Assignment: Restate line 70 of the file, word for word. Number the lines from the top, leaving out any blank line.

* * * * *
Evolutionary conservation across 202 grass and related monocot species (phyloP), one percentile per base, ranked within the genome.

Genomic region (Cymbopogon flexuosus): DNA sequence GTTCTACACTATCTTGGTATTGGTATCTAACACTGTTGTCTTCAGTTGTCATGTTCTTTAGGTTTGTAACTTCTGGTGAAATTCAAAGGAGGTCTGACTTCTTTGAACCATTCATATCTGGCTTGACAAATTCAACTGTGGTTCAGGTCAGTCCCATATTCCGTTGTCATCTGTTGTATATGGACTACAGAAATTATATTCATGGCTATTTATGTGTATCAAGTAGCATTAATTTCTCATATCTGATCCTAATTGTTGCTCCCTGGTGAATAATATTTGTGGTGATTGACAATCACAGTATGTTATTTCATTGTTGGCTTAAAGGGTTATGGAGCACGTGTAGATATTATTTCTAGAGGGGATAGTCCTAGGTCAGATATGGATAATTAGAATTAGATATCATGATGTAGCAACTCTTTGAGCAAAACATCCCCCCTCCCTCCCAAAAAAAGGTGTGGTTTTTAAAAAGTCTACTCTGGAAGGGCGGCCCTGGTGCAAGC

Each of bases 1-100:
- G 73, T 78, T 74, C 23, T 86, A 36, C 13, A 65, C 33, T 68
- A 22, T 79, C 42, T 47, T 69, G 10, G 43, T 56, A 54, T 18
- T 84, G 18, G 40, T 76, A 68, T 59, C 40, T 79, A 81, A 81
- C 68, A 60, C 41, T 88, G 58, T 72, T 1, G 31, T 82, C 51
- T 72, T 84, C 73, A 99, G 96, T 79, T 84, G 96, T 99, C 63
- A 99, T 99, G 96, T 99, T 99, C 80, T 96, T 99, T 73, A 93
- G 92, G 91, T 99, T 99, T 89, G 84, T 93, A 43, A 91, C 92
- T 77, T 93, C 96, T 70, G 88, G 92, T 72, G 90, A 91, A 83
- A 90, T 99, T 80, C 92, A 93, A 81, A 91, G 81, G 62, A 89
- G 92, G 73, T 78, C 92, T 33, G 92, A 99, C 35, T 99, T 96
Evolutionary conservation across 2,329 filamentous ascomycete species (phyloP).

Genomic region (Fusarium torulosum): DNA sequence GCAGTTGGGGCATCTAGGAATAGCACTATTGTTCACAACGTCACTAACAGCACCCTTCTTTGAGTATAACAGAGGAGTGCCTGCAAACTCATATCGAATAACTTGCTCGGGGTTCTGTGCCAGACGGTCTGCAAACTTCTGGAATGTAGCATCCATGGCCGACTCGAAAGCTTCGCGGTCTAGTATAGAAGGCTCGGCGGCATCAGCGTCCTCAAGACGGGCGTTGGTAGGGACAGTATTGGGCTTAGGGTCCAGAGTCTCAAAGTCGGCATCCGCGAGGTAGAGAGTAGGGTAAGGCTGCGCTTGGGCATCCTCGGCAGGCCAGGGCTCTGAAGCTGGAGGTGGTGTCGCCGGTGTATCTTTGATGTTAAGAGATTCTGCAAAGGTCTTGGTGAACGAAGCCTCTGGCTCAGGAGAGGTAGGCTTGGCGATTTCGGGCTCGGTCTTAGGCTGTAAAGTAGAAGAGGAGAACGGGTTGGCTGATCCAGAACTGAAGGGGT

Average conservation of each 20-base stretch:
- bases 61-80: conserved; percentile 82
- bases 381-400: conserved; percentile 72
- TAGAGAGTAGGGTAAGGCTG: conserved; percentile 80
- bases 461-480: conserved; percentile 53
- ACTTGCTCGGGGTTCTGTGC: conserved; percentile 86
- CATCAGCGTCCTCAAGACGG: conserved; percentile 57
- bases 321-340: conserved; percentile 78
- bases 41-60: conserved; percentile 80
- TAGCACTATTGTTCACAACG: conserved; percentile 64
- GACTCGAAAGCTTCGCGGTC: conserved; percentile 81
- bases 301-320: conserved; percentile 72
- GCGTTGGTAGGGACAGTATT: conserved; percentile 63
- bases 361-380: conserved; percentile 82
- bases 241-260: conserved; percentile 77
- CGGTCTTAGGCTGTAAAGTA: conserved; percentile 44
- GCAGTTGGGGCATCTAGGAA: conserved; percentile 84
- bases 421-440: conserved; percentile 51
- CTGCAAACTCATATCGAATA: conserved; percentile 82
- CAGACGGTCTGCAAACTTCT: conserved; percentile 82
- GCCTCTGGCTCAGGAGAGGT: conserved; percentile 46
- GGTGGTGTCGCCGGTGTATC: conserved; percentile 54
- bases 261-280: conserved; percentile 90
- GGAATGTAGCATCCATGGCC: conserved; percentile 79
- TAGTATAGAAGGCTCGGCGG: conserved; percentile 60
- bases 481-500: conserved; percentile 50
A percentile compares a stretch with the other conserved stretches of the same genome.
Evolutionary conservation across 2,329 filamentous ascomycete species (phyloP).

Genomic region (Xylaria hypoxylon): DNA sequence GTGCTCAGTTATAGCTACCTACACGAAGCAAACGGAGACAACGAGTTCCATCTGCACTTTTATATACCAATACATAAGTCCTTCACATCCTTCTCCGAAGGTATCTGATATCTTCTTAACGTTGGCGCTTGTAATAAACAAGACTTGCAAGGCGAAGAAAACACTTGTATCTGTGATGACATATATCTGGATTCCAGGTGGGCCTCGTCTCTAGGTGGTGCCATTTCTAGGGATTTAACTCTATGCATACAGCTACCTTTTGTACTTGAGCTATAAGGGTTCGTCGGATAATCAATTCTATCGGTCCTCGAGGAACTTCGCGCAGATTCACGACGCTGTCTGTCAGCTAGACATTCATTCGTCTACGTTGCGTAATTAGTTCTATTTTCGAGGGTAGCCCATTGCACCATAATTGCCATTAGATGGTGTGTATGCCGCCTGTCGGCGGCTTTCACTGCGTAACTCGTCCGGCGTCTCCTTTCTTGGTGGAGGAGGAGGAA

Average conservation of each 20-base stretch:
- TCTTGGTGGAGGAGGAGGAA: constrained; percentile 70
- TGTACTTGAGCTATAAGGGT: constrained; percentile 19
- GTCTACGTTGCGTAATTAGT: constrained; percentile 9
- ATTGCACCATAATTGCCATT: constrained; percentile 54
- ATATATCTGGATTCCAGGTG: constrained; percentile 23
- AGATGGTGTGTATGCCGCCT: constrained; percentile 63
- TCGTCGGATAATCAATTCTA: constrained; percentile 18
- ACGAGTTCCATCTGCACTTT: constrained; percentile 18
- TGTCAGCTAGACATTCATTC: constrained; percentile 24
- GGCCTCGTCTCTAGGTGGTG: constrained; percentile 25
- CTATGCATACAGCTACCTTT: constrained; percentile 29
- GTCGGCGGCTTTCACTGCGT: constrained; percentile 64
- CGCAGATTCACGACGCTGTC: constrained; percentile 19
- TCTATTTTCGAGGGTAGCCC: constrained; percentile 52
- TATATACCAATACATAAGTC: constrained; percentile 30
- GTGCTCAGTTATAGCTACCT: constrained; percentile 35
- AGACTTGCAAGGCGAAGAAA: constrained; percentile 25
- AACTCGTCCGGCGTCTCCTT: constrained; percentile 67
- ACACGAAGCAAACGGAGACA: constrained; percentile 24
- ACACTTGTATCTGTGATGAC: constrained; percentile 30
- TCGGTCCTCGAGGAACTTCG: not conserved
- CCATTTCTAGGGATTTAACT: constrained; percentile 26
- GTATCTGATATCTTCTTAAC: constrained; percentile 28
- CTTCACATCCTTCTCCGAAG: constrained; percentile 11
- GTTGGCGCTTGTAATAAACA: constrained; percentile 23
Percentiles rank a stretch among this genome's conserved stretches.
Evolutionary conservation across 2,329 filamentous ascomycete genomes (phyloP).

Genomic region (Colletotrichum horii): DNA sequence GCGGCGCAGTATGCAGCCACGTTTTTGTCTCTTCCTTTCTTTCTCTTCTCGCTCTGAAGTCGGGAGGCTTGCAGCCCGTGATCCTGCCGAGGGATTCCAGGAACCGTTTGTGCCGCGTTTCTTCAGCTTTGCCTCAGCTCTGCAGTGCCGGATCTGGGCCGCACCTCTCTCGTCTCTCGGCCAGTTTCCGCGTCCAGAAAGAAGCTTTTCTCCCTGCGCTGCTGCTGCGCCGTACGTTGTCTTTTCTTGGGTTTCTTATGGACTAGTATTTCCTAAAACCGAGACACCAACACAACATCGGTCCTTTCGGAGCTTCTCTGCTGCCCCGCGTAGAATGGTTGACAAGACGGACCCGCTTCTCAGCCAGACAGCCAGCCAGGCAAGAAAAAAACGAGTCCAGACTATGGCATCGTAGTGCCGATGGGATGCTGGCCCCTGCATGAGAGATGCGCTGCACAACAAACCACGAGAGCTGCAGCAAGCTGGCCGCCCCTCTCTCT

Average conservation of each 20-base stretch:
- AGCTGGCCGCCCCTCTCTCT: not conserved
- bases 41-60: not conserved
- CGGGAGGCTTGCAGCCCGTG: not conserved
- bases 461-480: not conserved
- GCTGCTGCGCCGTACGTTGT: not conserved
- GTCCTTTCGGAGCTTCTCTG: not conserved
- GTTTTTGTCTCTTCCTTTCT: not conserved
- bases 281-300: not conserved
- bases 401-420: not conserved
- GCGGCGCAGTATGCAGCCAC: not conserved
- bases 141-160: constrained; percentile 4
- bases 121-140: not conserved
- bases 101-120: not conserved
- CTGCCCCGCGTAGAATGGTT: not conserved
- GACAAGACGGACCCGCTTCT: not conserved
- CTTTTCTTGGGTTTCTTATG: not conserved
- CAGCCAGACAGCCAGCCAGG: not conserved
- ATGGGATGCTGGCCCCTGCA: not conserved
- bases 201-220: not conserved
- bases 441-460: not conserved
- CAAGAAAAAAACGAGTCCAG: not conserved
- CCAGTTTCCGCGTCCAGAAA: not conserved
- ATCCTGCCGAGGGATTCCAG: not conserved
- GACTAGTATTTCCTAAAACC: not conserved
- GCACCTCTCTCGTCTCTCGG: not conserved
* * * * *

- GTTGGCGCTTGTAATAAACA: constrained; percentile 23